If this will be the case for you as well and you already own a PVC pipe cutter, remember to bring it to the store. You will also want to grab a permanent marker and yardstick or measuring tape from home as well.
Assemble Your PVC Building
Connect the PVC Pieces
Okay, let’s walk through the assembly process step-by-step together. There are 12 simple steps altogether. Check out the photos along the way, so you know which way to position the fittings on the PVC pipes.
Step 1: Attach a Side Outlet Elbow on each end of one 50-inch PVC pipe.
Step 2: Stick a 50-inch PVC pipe horizontally into each of those two Side Outlet Elbows.
Step 3: Attach an Elbow to both of those PVC pipes.
Step 4: Stick a 50-inch PVC pipe vertically into each of the four fittings.
Step 5: Attach a Side Outlet Elbow to each of the four PVC pipes that are sticking up.
Step 6: Stick those four little 1 ¾ inch PVC pieces horizontally in the front and back going inward to the center.
Step 7: Stick a 42-inch PVC pipe on both of the sides (front to back).
Step 8: Stick a Tee on each of the four little 1 ¾ inch PVC pieces. Position these four Tees on a diagonal, as this will be the base of the roof.
Step 9: Stick a 50-inch PVC pipe into the Tees (so one in the front and one in the back).
Step 10: Stick a 34-inch PVC pipe into the Tees that are facing upward and inward on a diagonal. These PVC pieces will come together at the top for the roof.
Step 11: Attach the last two Side Outlet Elbows in order to connect the 34-inch PVC pipes at the top.
Step 12: Stick the last 42-inch PVC pipe horizontally into the Side Outlet Elbows at the top.
Congratulations! You just assembled a PVC building for your classroom. Now you have provided your students with a structure they can use as their imaginations see fit!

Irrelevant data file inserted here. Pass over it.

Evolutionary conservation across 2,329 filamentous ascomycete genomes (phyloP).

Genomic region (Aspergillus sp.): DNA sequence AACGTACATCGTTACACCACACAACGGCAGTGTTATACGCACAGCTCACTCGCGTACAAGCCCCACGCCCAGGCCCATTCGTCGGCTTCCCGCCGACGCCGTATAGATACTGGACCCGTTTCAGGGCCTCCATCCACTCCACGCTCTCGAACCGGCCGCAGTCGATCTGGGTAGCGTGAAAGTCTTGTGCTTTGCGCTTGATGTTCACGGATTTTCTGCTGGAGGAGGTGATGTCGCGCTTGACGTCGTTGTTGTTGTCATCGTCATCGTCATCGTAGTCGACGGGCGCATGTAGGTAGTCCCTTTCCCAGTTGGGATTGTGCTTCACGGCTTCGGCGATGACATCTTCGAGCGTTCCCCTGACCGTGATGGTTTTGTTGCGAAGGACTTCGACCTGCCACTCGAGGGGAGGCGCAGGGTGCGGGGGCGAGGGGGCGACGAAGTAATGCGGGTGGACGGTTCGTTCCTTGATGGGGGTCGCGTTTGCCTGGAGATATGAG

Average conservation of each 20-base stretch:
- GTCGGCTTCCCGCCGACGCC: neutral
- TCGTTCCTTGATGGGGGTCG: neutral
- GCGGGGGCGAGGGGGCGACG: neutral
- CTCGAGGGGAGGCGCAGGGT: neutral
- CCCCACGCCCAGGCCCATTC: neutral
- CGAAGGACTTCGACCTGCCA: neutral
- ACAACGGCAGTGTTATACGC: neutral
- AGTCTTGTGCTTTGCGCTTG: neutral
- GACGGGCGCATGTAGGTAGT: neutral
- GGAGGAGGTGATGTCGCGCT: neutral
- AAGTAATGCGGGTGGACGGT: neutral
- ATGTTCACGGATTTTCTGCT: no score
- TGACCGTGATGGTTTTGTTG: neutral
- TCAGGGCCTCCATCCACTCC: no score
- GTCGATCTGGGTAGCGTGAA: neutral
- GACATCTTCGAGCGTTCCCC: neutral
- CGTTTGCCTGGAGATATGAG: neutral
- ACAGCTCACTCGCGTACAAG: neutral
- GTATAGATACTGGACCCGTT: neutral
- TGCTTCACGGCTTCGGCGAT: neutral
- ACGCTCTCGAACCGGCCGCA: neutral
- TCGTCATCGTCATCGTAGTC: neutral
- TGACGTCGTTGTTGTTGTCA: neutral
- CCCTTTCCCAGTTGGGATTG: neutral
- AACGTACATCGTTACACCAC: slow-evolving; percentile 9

Decorate Your PVC Building (Or Not)
Already I have received questions from teachers about what comes next. Educators have wondered, “Will you throw sheets over the top for a roof and walls?” and “Are you going to add windows?” and other similar questions. The answer is “no . . . but also maybe.”
Let me explain. The structure will remain as is in its skeleton form at the beginning of school. However, if our 4K friends express interest in adding decorations and details, then we will do that together.
Click HERE to see our Imagination Center as a house.
Helpful Tips and Resources
Do you have a question about building a PVC structure for your classroom? If so, feel free to reach out to me on Instagram. I posted about this project over there as well.
You can also reach me via email at firstname.lastname@example.org. Speaking of email, are you receiving our weekly Play Workshop Provocation? These value-packed emails are published every week, so if you are not already on board, you can sign up by clicking here (or the image below).
If you want to dig into other ways to level up dramatic play in your classroom, check out these helpful online articles:
- Encouraging Dramatic Play in the Early Childhood Classroom by Kristin Rydholm (Edutopia)
- The Building Blocks of Dramatic Play by Tom Hobson (Edutopia)
- Engaging Pre-K Learners by Following Their Interests by Edutopia
For my fellow podcast listeners, here is an episode line-up for you:
- How to Create a Successful Dramatic Play Learning Center in Preschool by Elevating Early Childhood (Pre-K Pages / Vanessa Levin)
- How to Use Felt Board Stories for Retelling by Elevating Early Childhood (Pre-K Pages / Vanessa Levin)
- Dramatic Play by Creative Kindergarten
Now that you know where to shop, what to purchase, how much to budget, as well as how to measure, cut, and assemble, you are ready to get started with creating a PVC building for your classroom!
Do you plan to use this blog post as a guide? If yes, I would love to hear about it! Drop a line in the comments below and share your plans with me.
Pin this image now, so you can find it easily later!
Disclosure: This blog post might contain affiliate links to my Amazon store. This means that, at zero cost to you, I will earn a small affiliate commission, if you click through a link and finalize a purchase.